The discovery was made by Darlene Ketten of the Woods Hole Oceanographic Institution in Massachusetts, who used advanced computer tomography and magnetic resonance imaging systems to build up a picture of how dolphins hear.
Dolphins let out a constant stream of supersonic sounds, such as clicks and high-pitched squeals, which they use in the same way as sonar. The echoes of the sounds are processed by their inner ear - which has twice as many receptors as the human ear - to give them an auditory picture of what objects lie in the ocean around them. But because they often dive at high speed and to great depths, a normal eardrum (such as in bats, which also use echo location methods) would be a liability rather than an asset. Hence dolphins have smooth heads with just pinpricks for ears.
Scientists have known for years that deep inside dolphins' heads are structures called the auditory bulla, containing the dolphin's inner ear. It is encased in a separate bone, connected to the skull by fibrous tissue. The organs in the bulla do the same task as humans' middle and inner ears, where sounds are translated into nerve impulses for the brain.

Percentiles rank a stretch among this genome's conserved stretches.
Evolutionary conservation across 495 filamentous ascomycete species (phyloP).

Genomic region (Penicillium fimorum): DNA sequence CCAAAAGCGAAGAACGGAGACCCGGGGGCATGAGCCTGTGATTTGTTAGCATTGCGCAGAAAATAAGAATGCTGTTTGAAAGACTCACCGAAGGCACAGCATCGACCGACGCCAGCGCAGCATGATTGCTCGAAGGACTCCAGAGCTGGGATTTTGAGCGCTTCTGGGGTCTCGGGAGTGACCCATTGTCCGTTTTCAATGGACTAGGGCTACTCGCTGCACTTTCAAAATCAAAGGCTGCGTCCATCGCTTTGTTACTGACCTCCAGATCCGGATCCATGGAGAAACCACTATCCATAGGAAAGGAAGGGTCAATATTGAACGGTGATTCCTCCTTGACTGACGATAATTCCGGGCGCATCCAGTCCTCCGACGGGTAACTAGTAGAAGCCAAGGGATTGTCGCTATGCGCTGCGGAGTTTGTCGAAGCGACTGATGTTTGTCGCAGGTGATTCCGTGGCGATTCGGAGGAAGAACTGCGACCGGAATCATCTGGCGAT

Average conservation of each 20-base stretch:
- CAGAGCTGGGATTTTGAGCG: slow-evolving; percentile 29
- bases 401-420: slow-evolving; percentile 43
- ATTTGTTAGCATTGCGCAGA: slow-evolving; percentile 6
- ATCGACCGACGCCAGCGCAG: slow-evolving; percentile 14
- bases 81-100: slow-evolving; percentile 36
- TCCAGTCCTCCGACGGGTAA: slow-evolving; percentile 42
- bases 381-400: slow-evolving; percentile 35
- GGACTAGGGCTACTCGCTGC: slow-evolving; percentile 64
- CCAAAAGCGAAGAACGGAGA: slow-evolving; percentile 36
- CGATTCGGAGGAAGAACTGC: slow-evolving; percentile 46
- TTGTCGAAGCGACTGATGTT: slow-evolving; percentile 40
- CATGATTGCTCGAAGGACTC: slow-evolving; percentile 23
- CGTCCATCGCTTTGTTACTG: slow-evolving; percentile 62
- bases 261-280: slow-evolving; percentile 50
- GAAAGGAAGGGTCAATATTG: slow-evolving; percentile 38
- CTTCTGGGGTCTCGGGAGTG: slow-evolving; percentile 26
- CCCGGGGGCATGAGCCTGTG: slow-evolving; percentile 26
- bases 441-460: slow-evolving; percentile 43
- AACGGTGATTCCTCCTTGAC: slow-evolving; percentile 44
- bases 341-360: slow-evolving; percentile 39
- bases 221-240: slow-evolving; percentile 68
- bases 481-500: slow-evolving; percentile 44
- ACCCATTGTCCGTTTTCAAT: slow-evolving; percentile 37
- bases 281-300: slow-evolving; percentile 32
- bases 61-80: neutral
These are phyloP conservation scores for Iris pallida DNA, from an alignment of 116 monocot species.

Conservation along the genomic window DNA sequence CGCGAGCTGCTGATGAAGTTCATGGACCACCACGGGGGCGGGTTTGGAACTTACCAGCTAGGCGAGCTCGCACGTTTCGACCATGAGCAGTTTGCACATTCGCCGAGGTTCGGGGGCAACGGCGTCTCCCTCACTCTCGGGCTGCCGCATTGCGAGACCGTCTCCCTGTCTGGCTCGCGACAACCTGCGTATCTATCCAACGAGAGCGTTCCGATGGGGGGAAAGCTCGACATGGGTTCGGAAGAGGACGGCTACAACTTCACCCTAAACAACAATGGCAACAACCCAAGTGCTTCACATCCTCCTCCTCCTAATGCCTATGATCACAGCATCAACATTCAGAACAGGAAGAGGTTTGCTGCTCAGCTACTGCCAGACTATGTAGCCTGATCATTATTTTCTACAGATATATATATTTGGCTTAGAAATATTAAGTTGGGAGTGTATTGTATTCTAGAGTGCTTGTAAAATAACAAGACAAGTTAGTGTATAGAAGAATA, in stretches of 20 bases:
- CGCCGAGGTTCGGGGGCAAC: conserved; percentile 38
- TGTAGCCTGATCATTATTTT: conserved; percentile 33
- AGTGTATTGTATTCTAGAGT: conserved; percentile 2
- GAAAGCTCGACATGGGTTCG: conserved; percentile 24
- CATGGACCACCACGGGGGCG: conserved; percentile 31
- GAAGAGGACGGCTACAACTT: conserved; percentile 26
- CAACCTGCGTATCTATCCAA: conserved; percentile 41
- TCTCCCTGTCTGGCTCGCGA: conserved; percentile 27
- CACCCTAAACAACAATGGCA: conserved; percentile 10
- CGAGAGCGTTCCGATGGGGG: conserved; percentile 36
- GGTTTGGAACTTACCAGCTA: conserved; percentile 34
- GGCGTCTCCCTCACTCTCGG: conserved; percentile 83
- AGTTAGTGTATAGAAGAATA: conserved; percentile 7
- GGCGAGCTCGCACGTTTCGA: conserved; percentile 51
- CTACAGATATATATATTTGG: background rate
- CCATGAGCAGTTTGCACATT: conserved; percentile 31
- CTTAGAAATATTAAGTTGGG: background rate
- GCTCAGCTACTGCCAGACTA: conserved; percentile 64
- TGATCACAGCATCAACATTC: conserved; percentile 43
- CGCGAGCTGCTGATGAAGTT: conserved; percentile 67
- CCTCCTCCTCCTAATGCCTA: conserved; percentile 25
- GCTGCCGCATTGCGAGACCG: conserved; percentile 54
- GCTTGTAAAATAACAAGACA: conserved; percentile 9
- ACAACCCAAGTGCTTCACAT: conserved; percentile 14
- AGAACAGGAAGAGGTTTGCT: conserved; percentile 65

Scientists also knew that dolphins had an unusual amount of fat in their heads and faces compared with the rest of their bodies, and suspected that it might somehow conduct sound - but were unsure how.
Dr Ketten paid particular attention to the bundles of fat in the dolphins' lower jaws and ear canals - and, by using magnetic resonance imaging scans, discovered that "they have a shape like an ear trumpet".
It is that which helps to channel the huge range of sounds into the bulla, she revealed at a meeting for the Society of Marine Mammalogy last month, reported by New Scientist magazine today.Reuse content